Five thousand bucks may not sound like much, but for me it was everything. I scribbled down the address and told Sheila I’d call her once I was done. I didn’t ask her any questions, if she vouched for the client, that was good enough for me. I jumped into my Falcon and headed towards the freeway, following the signs back to Melbourne.
As far as private investigation work, this was a piece of cake: surveil a factory and take photos of anyone going in or out. There was a risk, of course, but the money was good, and I couldn’t hide in a caravan up on the Murray forever. The spotlight had shifted last week, the newspapers now saying the kid might have been killed in a gang dispute. There’d been a vigil at the Town Hall, community leaders calling for justice, all of it making the kid sound like some kind of bloody saint. I should have played it differently, fair enough – but he wasn’t a saint.
I focussed on the money: five grand. Despite everything I’d put her through, all the crap I said and did during the divorce, Sheila always came through. Most wives got half of what their husband’s owned, but for Sheila, half of nothing had been nothing. All she got from 20 years of marriage was that lousy emerald wedding ring. She knew the debts I had – some of them could wait a little longer, but others couldn’t. The trick was knowing which was which.
I pulled into Melbourne at dusk, winding down my window along Sydney Road, the smell of Turkish food wafting into the car on the warm February breeze. Brunswick had changed over the years; the shisha bars and continental supermarkets had been replaced with yoga studios and vinyl record stores. The return of vinyl, a silver lining to the gentrification pandemic. I pulled down a littered side-street, realising it must have been hard-rubbish month – hipsters on bikes sifted through other people’s memories, like crows picking at a dead roo on the freeway. I found the street – a quiet no-through road – and parked opposite the factory. I took the camera from the glovebox but left the gun – the same gun. I still needed to get rid of it.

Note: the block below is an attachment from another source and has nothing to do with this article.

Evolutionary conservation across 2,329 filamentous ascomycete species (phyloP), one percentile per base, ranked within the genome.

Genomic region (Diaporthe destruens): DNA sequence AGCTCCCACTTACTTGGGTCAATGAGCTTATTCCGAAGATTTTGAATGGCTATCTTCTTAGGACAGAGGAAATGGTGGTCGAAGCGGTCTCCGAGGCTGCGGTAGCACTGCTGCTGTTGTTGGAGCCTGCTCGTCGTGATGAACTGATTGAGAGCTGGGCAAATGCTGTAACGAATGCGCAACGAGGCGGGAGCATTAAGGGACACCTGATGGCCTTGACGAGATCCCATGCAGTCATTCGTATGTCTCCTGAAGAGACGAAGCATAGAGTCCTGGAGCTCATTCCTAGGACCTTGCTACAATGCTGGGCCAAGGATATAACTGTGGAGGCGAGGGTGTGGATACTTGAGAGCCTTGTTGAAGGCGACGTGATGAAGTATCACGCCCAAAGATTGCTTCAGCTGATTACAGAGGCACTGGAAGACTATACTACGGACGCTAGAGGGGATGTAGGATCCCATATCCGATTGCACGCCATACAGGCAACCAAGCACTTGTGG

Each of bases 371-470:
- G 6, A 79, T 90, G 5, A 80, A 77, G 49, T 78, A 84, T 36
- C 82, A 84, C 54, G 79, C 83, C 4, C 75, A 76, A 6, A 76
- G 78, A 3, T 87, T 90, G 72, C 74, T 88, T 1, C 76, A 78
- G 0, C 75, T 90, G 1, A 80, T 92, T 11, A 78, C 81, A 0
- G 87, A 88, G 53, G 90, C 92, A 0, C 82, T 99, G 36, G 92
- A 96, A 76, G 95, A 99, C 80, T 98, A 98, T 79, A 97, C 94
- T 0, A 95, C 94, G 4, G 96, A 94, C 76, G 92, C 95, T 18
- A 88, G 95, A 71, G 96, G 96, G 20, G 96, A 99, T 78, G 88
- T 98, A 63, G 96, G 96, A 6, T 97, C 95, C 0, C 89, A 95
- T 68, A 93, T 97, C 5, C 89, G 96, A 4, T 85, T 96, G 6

I waited. Eventually, the lights in the factory started dotting out and a woman walked out. She was blonde, mid-forties, maybe fifty. The light was bad, but it didn’t matter: clients only saw what they wanted to see in these photos anyway. As she approached, I started taking pictures, only stopping when I recognised the emerald wedding ring, dangling from her necklace.
She looked at me with a sad smile.
‘He was 15 years old, Tony.’
The street erupted in an explosion of red and blue lights, as sirens and shouts tore through the night. Guns everywhere, all pointed at me.
The trick is always knowing which debts you got to pay first.
© Matthew S. Wilson, May 2020
This piece was written for May’s Furious Fiction writing challenge, ran by the Australian Writers Centre, where entrants were given one weekend to write a 500-word story, meeting the following criteria: the first word was FIVE, the story had something being replaced and it contained the phrase ‘a/the silver lining’.